The religion of the persecutors triumphed. Sometimes Christianity ended all at once, in blood and slavery. The mullahs would voice the pre-arranged signal, “Allahu akbar!” giving Muslims permission to plunder their Christian and Jewish neighbors. There is a Qur’anic chapter called the “Anfal” that is cited to justify the killing the Christian and Jewish men and enslaving the women and children. But often the Christian church died by a thousand insults pressed against Christians by heavy taxation and dhimmi discrimination. It seemed a better future to convert to Islam. I am too sad to open Chapter 4, “The Great Tribulation.” Jenkins recounts the collapse of Christianity in Egypt and north Africa and what today are the countries of Iraq, Iran and Turkey. The priests in Edessa were killed to the last man. The Turks arrived like a storm from the East and converted en masse to Islam. Chapter 5 is “The Last Christians.” Jenkins writes of the massacres in northern Iraq that occurred in 1933:
So shocking were the anti-Christian purges that they demanded a new legal vocabulary. Polish Jewish lawyer Raphael Lemkin used the cases of the Assyrians Christians of Iraq and the Armenians before them to argue for a new legal category to be called crimes of barbarity, primarily “acts of extermination directed against ethnic, religious or social collectivities. In 1943 Lemkin coined a new word for these atrocities—genocide. The modern concept of genocide has its roots in the movements to eradicate Middle Eastern Christians.
Christian kings have abused their power in the mistreatment of Muslims, as history makes clear. But Jenkins has this to say:
Many recent books stress the tolerant nature of Islam. Karen Armstrong regularly contrasts Muslim tolerance with the bigotry so evident in Christian history. Writing of Islamic Spain in the ninth century, for instance, she remarks, “Like the Jews, Christians were allowed full religious liberty within the Islamic empire and most Spaniards were proud to belong to such an advanced culture. As was customary in the Muslim world, Jews, Christians and Muslims had coexisted there for centuries in relative harmony.” The persecutions would also surprise the many Americans who derive their view of Muslim tolerance from the widely seen PBS documentary Empires of Faith, or the film Kingdom of Heaven, about the First Crusade. In reality, the story of religious change involves far more active persecution and massacre at the hands of Muslim authorities than would be suggested by modern believers in Islamic tolerance. Even in the most optimistic view, Armstrong’s reference to Christians possessing “full religious liberty” in Muslim Spain or elsewhere beggars belief.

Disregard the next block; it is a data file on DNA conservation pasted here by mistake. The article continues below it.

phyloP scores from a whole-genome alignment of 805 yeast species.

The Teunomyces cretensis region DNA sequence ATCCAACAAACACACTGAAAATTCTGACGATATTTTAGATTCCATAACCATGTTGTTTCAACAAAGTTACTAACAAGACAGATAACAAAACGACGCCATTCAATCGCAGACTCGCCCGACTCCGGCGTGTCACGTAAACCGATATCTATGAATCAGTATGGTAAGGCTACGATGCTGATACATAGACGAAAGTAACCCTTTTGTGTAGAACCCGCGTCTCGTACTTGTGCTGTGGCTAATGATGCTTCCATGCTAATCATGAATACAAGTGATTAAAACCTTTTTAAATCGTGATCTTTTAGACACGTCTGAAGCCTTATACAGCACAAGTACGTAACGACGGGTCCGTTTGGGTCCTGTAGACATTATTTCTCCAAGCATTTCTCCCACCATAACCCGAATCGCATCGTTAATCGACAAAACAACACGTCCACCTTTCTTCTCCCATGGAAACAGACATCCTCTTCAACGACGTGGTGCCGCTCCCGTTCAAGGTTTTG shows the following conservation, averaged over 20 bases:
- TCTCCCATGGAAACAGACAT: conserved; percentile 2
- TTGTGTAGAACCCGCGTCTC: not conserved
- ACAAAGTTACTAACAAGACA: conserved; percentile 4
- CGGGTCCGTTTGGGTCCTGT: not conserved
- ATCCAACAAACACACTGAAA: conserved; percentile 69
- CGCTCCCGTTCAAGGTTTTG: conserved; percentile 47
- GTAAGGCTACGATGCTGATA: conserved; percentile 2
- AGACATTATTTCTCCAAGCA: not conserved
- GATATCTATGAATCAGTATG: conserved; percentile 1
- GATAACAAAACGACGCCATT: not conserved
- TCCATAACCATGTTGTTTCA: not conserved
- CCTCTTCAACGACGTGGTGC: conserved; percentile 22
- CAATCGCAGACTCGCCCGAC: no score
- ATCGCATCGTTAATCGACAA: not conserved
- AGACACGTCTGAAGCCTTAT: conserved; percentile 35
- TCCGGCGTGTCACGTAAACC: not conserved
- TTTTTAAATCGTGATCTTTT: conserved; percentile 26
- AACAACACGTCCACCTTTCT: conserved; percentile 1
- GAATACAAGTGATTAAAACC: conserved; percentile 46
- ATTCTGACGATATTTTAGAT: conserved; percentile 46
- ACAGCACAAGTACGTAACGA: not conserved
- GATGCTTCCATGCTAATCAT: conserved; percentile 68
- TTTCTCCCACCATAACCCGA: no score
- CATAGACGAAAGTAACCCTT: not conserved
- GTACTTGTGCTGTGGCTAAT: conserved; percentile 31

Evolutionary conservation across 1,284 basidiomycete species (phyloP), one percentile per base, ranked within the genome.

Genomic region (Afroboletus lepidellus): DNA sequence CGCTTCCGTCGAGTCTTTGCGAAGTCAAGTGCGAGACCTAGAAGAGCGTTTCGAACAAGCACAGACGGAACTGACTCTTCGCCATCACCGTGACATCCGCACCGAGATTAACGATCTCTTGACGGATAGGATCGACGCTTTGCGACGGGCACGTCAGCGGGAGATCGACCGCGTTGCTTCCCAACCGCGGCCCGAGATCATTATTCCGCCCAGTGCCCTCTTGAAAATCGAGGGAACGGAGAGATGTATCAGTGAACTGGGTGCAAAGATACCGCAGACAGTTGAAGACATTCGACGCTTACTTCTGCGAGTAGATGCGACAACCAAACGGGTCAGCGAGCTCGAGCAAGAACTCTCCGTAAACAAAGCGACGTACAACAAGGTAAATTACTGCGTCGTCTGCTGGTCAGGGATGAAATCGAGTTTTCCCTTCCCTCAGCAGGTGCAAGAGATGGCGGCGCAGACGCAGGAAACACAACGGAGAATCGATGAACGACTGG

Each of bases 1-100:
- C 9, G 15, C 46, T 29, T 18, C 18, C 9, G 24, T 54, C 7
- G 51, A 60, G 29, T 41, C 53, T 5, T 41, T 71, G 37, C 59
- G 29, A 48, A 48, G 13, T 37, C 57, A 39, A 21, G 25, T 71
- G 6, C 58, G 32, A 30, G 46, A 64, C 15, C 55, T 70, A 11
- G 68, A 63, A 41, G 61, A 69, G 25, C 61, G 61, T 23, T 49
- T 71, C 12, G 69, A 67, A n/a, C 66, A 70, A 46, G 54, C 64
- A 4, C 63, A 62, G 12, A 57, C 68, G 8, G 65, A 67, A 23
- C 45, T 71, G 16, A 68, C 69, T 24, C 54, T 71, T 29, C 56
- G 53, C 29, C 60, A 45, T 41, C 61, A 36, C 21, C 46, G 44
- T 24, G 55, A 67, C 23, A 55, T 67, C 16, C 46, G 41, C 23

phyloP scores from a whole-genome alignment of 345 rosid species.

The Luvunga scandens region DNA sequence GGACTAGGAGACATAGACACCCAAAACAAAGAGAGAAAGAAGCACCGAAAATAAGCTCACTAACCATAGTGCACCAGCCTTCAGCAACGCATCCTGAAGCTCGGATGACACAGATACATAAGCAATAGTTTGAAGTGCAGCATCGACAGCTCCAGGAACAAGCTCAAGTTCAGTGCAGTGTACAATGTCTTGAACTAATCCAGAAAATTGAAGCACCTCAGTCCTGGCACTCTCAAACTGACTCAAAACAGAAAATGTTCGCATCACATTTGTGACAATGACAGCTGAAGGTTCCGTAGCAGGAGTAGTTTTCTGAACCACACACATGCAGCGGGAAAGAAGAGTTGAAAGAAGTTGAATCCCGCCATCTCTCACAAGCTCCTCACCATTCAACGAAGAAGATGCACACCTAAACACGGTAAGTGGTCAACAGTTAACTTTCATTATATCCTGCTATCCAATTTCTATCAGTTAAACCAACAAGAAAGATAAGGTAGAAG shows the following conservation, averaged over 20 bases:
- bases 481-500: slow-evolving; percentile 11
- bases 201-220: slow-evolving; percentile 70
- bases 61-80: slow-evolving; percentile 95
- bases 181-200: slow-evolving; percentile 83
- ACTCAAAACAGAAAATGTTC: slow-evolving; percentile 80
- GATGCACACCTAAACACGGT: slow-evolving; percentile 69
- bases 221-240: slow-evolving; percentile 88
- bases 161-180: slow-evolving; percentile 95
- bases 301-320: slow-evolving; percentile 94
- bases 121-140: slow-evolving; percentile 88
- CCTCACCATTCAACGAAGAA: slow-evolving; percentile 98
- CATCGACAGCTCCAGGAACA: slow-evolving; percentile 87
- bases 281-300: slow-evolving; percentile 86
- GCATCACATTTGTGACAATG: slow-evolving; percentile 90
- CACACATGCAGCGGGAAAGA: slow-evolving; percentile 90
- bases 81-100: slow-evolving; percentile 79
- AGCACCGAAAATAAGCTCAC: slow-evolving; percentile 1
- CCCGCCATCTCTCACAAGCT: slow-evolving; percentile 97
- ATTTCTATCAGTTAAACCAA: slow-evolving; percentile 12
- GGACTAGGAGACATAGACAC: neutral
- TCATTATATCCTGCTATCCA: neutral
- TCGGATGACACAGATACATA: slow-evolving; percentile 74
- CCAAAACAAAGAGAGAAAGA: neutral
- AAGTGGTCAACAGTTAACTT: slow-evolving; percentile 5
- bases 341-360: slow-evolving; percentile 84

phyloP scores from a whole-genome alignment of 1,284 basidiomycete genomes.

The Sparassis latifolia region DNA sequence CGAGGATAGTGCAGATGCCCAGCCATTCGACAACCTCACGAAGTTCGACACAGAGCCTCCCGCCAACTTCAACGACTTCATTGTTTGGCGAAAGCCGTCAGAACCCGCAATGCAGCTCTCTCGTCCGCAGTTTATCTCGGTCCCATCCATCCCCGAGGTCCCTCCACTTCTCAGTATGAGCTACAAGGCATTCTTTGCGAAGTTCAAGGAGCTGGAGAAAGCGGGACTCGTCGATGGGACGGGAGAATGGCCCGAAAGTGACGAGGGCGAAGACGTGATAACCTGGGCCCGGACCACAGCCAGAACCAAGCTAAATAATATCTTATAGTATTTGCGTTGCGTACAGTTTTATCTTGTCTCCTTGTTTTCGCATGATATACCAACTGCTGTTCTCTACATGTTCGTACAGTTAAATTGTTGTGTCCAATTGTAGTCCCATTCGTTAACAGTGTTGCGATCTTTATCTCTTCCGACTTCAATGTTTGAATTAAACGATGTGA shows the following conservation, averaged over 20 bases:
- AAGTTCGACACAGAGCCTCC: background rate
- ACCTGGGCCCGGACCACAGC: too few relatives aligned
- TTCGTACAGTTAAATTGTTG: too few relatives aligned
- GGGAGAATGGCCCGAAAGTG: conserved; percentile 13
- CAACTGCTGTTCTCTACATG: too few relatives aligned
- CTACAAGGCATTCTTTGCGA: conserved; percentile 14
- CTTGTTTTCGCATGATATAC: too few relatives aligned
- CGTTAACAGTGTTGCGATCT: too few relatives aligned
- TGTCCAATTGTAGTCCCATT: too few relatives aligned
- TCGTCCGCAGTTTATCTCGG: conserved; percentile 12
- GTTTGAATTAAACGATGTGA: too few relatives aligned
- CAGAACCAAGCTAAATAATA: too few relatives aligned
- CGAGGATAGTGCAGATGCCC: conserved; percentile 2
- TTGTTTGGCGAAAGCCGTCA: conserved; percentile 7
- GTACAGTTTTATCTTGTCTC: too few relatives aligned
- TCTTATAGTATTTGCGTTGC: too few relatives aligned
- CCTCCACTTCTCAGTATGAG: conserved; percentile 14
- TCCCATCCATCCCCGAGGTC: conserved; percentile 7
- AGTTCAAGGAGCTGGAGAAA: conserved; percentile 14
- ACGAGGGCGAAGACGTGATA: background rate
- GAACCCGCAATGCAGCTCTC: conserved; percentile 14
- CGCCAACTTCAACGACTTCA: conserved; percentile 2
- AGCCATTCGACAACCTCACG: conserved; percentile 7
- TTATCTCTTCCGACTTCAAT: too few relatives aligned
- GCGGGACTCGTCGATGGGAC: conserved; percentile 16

The last half of the book is sad beyond words. Like the Armenian teenager who found out in his New Jersey classroom what happened to his people in 1915. He asked his father, “How come you ever told me!” “Son, how can one speak of the unspeakable.” Blessed are those who mourn.
 Philip Jenkins, The Lost History of Christianity: The Thousand-Year Golden Age of the Church in the Middle East, Africa and Asia – and How It Died (Oxford: Lion, 2008). 14
 Ibid. 11
 Ibid. 18
 Ibid. 19
 Ibid. 24
 Ibid. 27
 Blincoe: Today Edessa is the city of Urfa in southeastern Turkey. I visited Urfa occasionally in the 1990s, as it lay on the route between Adana and Iraq.
 Jenkins, The Lost History of Christianity: The Thousand-Year Golden Age of the Church in the Middle East, Africa and Asia – and How It Died. 140
 Karen Armstrong, Muhammad: A Biography of the Prophet, 1st U.S. ed. (San Francisco, Calif.: HarperSanFrancisco, 1992). 22
 Jenkins, The Lost History of Christianity: The Thousand-Year Golden Age of the Church in the Middle East, Africa and Asia – and How It Died. 99